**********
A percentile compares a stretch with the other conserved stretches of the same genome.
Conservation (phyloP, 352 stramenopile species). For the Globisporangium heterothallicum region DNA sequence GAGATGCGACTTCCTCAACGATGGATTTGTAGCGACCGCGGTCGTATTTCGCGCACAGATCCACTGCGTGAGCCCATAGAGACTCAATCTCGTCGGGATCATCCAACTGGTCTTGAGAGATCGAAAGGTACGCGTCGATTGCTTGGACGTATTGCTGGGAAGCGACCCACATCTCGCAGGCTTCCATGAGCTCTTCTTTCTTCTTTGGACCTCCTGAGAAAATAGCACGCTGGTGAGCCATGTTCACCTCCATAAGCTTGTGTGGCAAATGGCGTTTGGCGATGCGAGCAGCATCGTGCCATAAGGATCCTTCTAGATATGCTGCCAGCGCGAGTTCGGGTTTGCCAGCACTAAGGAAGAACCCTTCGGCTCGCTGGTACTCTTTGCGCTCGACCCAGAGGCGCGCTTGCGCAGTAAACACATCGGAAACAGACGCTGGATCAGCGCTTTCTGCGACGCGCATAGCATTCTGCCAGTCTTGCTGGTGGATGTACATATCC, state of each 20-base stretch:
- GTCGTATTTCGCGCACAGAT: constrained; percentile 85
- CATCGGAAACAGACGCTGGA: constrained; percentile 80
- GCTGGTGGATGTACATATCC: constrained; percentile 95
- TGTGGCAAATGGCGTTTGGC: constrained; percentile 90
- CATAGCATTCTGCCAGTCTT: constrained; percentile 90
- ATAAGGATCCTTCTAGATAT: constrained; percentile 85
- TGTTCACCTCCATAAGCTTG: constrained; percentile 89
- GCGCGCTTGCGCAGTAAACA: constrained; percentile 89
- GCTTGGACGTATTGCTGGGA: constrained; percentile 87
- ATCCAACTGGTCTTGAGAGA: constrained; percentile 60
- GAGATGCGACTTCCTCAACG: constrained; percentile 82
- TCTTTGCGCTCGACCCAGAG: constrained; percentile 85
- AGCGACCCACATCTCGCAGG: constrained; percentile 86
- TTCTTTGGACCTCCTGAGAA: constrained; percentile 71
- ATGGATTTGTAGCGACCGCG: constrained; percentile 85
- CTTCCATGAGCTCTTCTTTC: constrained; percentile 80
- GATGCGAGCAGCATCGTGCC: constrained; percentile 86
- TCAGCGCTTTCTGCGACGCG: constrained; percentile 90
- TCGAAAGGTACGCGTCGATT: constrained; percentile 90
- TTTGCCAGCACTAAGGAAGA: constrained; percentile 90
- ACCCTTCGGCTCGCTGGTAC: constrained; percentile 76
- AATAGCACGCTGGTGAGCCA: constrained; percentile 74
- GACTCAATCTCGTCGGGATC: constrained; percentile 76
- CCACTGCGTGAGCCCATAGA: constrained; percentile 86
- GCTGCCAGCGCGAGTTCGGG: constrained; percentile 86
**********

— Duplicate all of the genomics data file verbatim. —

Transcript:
A percentile compares a stretch with the other conserved stretches of the same genome.
Conservation (phyloP, 352 stramenopile species). For the Globisporangium heterothallicum region DNA sequence GAGATGCGACTTCCTCAACGATGGATTTGTAGCGACCGCGGTCGTATTTCGCGCACAGATCCACTGCGTGAGCCCATAGAGACTCAATCTCGTCGGGATCATCCAACTGGTCTTGAGAGATCGAAAGGTACGCGTCGATTGCTTGGACGTATTGCTGGGAAGCGACCCACATCTCGCAGGCTTCCATGAGCTCTTCTTTCTTCTTTGGACCTCCTGAGAAAATAGCACGCTGGTGAGCCATGTTCACCTCCATAAGCTTGTGTGGCAAATGGCGTTTGGCGATGCGAGCAGCATCGTGCCATAAGGATCCTTCTAGATATGCTGCCAGCGCGAGTTCGGGTTTGCCAGCACTAAGGAAGAACCCTTCGGCTCGCTGGTACTCTTTGCGCTCGACCCAGAGGCGCGCTTGCGCAGTAAACACATCGGAAACAGACGCTGGATCAGCGCTTTCTGCGACGCGCATAGCATTCTGCCAGTCTTGCTGGTGGATGTACATATCC, state of each 20-base stretch:
- GTCGTATTTCGCGCACAGAT: constrained; percentile 85
- CATCGGAAACAGACGCTGGA: constrained; percentile 80
- GCTGGTGGATGTACATATCC: constrained; percentile 95
- TGTGGCAAATGGCGTTTGGC: constrained; percentile 90
- CATAGCATTCTGCCAGTCTT: constrained; percentile 90
- ATAAGGATCCTTCTAGATAT: constrained; percentile 85
- TGTTCACCTCCATAAGCTTG: constrained; percentile 89
- GCGCGCTTGCGCAGTAAACA: constrained; percentile 89
- GCTTGGACGTATTGCTGGGA: constrained; percentile 87
- ATCCAACTGGTCTTGAGAGA: constrained; percentile 60
- GAGATGCGACTTCCTCAACG: constrained; percentile 82
- TCTTTGCGCTCGACCCAGAG: constrained; percentile 85
- AGCGACCCACATCTCGCAGG: constrained; percentile 86
- TTCTTTGGACCTCCTGAGAA: constrained; percentile 71
- ATGGATTTGTAGCGACCGCG: constrained; percentile 85
- CTTCCATGAGCTCTTCTTTC: constrained; percentile 80
- GATGCGAGCAGCATCGTGCC: constrained; percentile 86
- TCAGCGCTTTCTGCGACGCG: constrained; percentile 90
- TCGAAAGGTACGCGTCGATT: constrained; percentile 90
- TTTGCCAGCACTAAGGAAGA: constrained; percentile 90
- ACCCTTCGGCTCGCTGGTAC: constrained; percentile 76
- AATAGCACGCTGGTGAGCCA: constrained; percentile 74
- GACTCAATCTCGTCGGGATC: constrained; percentile 76
- CCACTGCGTGAGCCCATAGA: constrained; percentile 86
- GCTGCCAGCGCGAGTTCGGG: constrained; percentile 86